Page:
Interivew With James Quincey, President & CEO Of The Coca-Cola Company
Friday, August 17th, 2018 | 891 Views
Coca-Cola announced its “World Without Waste” vision earlier this year, which focuses on the entire packaging lifecycle—from how packaging is designed and manufactured to how it is recycled and repurposed. The APFI team interviews James Quincey, President & CEO of The Coca-Cola Company, regarding this initiative.
Could you briefly explain what the campaign entails?
Our “World Without Waste” vision includes several goals. One is to help collect and recycle a bottle or can for every one we sell by 2030. We’re also working to make our packaging 100 percent recyclable by 2025.
Are there any successful country-specific case studies that you wish to highlight in relation to this campaign?
Yes, there are a number examples, including initiatives that have been underway for several years. In Spain, we have a partnership with several organizations called Mares Circulares. It focuses on collecting waste on Spain’s coasts, beaches and so on. By the end of 2018, we expect to collect about 250 tons of waste, including 25 tons of PET.
More than 10 years ago in sub-Saharan Africa, we funded and co-created the PET Recycling Co., or PETCO. This is an industry body that promotes and regulates the recycling of PET. In South Africa, we saw an increase in recycling from single digits in 2000 to 65% in 2017. This is close to European rates and exceeds those in the United States.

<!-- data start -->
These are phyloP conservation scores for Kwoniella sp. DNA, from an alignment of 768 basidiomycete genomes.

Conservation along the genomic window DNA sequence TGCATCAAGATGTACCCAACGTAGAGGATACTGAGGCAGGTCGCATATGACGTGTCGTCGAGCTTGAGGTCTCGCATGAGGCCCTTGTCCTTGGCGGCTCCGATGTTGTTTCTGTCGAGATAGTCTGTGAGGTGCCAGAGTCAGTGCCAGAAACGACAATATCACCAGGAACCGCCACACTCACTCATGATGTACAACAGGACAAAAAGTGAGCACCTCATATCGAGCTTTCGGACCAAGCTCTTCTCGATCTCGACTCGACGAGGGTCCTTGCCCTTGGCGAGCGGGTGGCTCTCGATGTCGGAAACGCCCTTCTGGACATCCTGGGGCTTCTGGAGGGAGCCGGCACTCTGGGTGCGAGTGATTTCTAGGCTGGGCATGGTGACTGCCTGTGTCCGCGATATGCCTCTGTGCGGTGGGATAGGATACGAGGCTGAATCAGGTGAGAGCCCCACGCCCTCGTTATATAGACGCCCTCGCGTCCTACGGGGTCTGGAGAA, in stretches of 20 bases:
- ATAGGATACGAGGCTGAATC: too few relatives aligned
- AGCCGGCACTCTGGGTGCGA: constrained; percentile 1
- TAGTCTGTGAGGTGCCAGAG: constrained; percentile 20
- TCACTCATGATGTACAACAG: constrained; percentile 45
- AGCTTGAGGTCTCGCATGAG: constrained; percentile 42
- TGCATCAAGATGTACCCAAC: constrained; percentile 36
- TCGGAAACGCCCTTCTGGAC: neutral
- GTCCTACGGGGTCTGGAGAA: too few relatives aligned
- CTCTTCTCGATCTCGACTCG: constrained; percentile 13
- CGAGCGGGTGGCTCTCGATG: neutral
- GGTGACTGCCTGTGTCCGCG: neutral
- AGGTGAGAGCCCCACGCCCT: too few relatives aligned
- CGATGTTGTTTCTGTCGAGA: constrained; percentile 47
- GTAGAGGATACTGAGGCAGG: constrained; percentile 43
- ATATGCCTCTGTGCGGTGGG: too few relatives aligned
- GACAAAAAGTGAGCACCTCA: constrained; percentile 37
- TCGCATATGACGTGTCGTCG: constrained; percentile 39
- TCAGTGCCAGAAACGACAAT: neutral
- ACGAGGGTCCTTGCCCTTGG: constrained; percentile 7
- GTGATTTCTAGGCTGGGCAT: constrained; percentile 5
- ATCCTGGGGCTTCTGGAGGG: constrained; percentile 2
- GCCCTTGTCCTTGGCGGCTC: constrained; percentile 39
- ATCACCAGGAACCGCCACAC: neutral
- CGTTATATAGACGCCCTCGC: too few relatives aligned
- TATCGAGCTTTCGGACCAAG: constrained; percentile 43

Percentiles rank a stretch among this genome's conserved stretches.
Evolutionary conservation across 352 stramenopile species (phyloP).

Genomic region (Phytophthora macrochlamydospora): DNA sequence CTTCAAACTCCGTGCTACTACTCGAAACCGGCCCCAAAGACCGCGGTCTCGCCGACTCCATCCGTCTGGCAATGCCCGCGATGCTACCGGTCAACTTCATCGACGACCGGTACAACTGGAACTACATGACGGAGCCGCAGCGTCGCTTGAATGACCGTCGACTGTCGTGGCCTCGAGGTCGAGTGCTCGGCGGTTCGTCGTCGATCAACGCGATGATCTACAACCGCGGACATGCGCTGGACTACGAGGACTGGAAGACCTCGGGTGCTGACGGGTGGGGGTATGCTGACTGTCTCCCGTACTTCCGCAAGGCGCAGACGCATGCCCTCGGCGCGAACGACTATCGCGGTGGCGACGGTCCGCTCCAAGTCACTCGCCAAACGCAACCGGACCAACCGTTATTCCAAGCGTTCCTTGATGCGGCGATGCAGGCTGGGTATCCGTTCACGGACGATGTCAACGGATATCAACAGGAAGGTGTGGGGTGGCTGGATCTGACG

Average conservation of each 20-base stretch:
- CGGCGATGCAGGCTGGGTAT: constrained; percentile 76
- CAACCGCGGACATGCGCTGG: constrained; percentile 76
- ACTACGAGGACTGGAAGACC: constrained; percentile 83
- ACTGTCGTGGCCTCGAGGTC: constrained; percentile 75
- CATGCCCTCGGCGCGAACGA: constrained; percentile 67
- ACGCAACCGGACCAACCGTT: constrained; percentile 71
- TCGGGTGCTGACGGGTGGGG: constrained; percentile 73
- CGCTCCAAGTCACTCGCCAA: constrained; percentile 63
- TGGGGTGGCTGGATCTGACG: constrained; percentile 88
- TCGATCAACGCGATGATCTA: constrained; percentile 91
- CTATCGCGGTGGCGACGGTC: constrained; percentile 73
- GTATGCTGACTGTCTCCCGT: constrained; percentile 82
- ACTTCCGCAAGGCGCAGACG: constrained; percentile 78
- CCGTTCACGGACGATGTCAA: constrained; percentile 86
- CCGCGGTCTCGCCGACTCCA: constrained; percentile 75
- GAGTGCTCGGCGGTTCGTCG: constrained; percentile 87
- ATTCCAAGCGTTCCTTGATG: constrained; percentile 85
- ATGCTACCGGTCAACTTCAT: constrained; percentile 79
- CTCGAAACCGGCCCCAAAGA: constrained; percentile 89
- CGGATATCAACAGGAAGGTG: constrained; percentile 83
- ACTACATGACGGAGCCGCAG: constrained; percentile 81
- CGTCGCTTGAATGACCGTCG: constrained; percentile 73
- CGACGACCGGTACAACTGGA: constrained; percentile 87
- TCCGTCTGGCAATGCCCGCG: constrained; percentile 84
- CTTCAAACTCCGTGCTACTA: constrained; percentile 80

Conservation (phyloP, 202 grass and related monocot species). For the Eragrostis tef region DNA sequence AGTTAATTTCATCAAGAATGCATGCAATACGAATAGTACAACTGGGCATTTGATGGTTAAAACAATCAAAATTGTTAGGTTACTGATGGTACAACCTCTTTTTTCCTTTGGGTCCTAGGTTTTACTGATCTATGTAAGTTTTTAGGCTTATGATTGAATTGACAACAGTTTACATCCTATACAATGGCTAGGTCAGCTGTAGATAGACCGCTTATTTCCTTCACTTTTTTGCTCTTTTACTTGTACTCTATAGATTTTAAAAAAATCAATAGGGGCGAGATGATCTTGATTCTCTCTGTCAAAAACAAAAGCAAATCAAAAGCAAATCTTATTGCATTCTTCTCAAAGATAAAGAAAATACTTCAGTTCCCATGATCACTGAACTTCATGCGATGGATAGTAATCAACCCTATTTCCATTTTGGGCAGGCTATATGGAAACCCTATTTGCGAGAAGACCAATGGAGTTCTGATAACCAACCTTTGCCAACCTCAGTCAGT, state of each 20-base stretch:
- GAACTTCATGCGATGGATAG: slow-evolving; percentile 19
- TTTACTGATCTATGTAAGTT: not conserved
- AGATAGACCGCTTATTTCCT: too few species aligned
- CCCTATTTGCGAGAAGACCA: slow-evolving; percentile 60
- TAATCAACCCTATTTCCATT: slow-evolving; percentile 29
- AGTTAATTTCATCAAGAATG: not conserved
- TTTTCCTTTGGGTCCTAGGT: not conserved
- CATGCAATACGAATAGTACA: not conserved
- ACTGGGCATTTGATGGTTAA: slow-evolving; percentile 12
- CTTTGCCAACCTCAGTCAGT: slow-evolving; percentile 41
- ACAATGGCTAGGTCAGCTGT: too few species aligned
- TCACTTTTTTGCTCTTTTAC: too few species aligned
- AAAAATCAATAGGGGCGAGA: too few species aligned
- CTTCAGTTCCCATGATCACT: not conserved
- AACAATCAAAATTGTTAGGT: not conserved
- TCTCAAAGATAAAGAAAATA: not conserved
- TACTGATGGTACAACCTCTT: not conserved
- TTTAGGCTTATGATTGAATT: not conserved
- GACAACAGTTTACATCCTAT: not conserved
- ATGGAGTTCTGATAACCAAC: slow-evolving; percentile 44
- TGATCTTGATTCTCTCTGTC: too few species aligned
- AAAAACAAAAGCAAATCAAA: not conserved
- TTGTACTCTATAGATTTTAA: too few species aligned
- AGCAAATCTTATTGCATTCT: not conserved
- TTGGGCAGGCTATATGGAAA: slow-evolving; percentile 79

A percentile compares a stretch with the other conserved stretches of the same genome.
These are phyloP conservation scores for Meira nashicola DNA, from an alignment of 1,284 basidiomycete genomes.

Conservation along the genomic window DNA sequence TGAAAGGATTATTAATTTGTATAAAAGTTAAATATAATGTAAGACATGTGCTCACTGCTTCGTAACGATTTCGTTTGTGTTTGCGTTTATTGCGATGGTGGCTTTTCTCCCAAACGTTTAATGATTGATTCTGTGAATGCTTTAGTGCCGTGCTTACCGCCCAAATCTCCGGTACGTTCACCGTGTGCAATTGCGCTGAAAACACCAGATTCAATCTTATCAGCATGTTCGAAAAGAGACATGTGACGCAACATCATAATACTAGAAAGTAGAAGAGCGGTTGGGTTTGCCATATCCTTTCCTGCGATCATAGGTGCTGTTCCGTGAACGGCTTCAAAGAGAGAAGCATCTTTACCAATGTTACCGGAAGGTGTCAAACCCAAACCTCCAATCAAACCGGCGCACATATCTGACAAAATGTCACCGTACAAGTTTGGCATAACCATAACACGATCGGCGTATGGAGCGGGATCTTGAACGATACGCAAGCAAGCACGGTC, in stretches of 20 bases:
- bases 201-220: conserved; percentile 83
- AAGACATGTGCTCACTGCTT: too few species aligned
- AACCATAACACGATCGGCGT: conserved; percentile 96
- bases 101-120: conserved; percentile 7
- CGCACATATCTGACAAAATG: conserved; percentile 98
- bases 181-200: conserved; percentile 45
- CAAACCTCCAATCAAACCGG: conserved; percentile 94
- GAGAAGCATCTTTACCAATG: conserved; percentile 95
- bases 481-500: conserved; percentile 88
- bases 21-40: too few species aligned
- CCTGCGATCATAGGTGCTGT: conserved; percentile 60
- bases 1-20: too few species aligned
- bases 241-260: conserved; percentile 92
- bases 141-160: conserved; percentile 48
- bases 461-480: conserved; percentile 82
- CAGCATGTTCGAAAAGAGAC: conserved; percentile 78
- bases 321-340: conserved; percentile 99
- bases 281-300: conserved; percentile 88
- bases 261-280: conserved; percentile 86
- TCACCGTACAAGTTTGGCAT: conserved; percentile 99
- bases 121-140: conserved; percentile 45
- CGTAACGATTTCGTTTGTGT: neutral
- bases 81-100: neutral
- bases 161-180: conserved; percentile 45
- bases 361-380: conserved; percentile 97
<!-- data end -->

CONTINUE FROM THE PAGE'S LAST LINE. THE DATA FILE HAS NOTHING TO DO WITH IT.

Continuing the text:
In the United States, Coca-Cola and the Coca-Cola Foundation have a partnership with Keep America Beautiful, The Recycling Partnership and The Closed Loop Fund for a program that has donated more than 1 million recycling bins.
Have you faced any challenges in actualising the “World Without Waste” campaign or other related campaigns?
In some countries today, collection and recycling of packaging is high, while in others there is still a lot of work to do. Simply put, this is a huge challenge with many moving parts. Our system operates in more than 200 countries and territories, all of which have their own governments, regulatory systems and waste collection and recycling systems. In some parts of the world, the infrastructure doesn’t yet exist to collect and recycle packaging. Even if it did, the might not be a market for the material. So there is much work ahead of us.
Taking it forward:
Other than this campaign, what other steps is the company taking to educate the consumer and / or other organisations about the importance of maintaining a circular economy?
We can’t do this alone. We need to partner with local communities, our customers, employees, industry and consumers everywhere to help make sure our packaging doesn’t end up where it doesn’t belong. We’re investing in partnerships with NGOs to help educate consumers where to recycle, we’re supporting large-scale infrastructure programs and we’re finding creative ways to use our supply chain.
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